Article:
BODYTRAFFIC Review: An Evening of Creative Commitment
BODYTRAFFIC Review March 1, 2022 | The Joyce Theater – New York, NY, USA
Founded in 2007, BODYTRAFFIC “uses the creative spirit of its Los Angeles home as a backdrop for delivering performances”. On their opening night at The Joyce Theater, the company brought superb technique and passionate commitment to the stage.
The evening opened with the world premiere of The One to Stay With by Baye & Asa (a team made up of the choreographers Sam Pratt and Amadi Washington). The curtain lifted on a striking image; a large basin set on downstage left and a thin beam of light pouring over it. Three dancers circled around it as slow drops of water fell from the ceiling into the bowl, an echoed drip reverberated around the theater.
Set to a selection of Russian and Romanian music ranging from Tchaikovsky to Bartók and accompanied by almost militaristic movement, it was as if a Russian character dance was transcribed through a contemporary lens.
The sharp, syncopated music and bewildering grins on the dancers put the piece just on the edge of humor. The movement brought a harmony of harshness and finespun delicacy; at times, the dancers would drop into the ground, their feet percussive against the floor and at the next moment their arms intertwined into gentle braids. The lacking element laid in the partnering which consisted of mostly expected forms.
Vivid lighting by Michael Jarett and business-ey attire (buttoned all-the-way-up shirts and pants in muted tones) designed by Baye & Asa along with Jarett, created a dramatic formality. Featured in the piece, Tiare Keeno stood out for her brightness and attack brought to every step. With a bit of a surprise ending (its meaning I am still unsure of) that I won’t divulge here, The One to Stay With is certainly creative.
Fernando Hernando Magadan’s (d)elusive minds may have drawn “ooh’s” and “ahh’s” from the audience immediately after the curtain went up but by curtain down, it was certainly a different tone.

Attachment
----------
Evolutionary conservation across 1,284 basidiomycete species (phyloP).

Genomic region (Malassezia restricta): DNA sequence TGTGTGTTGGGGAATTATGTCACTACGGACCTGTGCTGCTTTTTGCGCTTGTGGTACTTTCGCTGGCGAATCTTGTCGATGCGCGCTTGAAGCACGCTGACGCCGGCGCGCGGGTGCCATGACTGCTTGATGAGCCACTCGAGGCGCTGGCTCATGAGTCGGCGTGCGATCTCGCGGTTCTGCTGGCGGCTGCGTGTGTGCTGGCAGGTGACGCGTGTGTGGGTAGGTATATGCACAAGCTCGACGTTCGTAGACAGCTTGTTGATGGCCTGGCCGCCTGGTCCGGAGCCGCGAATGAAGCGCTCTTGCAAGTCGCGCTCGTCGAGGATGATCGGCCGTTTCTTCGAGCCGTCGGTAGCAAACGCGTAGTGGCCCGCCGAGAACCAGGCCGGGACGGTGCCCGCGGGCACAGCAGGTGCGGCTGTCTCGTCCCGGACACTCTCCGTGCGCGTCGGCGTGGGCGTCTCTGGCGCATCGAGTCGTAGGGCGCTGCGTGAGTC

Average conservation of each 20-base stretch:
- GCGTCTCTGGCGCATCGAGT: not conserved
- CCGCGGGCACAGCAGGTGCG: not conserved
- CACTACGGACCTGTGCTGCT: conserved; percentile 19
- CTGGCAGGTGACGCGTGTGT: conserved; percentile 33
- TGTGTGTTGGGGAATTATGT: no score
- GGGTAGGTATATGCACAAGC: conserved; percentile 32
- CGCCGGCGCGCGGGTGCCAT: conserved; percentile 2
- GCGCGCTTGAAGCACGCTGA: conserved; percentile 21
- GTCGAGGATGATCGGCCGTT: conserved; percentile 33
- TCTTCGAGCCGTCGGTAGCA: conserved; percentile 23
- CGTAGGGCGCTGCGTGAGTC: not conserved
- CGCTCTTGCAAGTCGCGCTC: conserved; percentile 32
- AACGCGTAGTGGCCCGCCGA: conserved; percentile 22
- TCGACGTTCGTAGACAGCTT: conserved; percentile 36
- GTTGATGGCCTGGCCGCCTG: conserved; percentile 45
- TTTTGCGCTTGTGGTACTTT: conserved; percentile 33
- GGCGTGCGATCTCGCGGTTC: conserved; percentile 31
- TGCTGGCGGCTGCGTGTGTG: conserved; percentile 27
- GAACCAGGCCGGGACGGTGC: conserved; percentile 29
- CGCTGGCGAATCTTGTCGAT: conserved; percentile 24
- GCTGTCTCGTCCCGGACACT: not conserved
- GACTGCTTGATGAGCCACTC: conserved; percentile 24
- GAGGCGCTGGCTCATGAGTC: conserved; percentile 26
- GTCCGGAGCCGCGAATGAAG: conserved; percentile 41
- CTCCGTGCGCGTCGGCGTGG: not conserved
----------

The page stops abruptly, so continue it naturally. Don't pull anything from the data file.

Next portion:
A six-pane window frame hung on downstage right while a man on a chair perched upstage left. He is surrounded by a paper-mâché mountain peppered with fairy lights. There’s just something about fairy lights that make people happy (ask just about every “cute” restaurant in New York City). However bright the set may have looked, the bizarreness of the accompanying sound makes one question if what you’re looking at should be perceived as pretty or odd.
A narrator lists different types of people, “a writer discovers the characters he writes are real, alive… and in his basement” or “a housewife remembers absolutely everything”. The two dancers act out every persona with sound effects and props scattered about the stage. We start to move farther and farther away from pretty and closer to odd.
Dancers Tina Finkelman Berkett and Guzmán Rosado, also the Artistic Director and Associate Artistic Director respectively, moved with devotion.
(d)elusive minds required much more characterization than other pieces, having more of a “tanztheater” approach. A large portion consisted of the mini-character montages, taking time to get to the actual dancing.
Using Franz Schubert’s ominous and wonderful Trio Pour Piano as a musical backdrop was superbly fitting for the manic tone (program notes reveal the inspiration is the true story of a schizophrenic and violent husband). The music was re-edited to play some of Schubert’s notes on a loop that was frustratingly effective.
The solo work again out measured the partnering, leaving the final moments of choreography unmatched to the frenzied height of Schubert’s music.
The music of James Brown brought us back from intermission and the audience was pumped. The dancers were welcomed by supportive cheers and clapping for Micaela Taylor’s SNAP.
Featuring wide-spread fingers and tongue-baring open mouths, reminiscent of yoga’s Lion’s Breath move, SNAP featured metaphorical and literal moves, often mimicking the lyrics. The inclusion of recognizable social dances sent the audience cheering throughout and Ty Morrison’s animated acting brought excited energy to the stage.
Taylor builds a moment of thought-provoking contrast when three men dance to Brown’s “It’s a Man’s Man’s Man’s World” and then following, three women dance in silence, with only their puffy breaths as accompaniment. Meant to “urge audiences to ‘snap out of’ social pressures to conform”, the piece has an optimistic message although an uneven ending left the work frayed at the edges.
Ending with a bit of campy wit is Alejandro Cerrudo’s PACOPEPEPLUTO. Dimly lit (designed by Matthew Miller) and set to well-known Dean Martin songs, Cerrudo gives us three clean and unfussy male solos. Scantily clad in nude dance belts, each dancer bashfully covered their genitals. Dancers Joan Rodriguez, Pedro Garcia, and Guzmán Rosado showed athleticism and strong technique between moments of humor.
In juxtaposition to the other pieces with accompanied words, Cerrudo has his dancers move against the music and not because of it. The effect is pure and human. It’s a preciously short piece that helps add a period to the end of BODYTRAFFIC’s evening.
Featured Photo for BODYTRAFFIC review of Dancers Tina Berkett and Guzmán Rosado. Photo by Don Lee.
Nadia Vostrikov is a former television actress and dancer for Boston Ballet II, Alberta Ballet, and numerous freelance dance companies. She currently works as a Digital Marketer in NYC. (Photo by: Katrina Cunningham)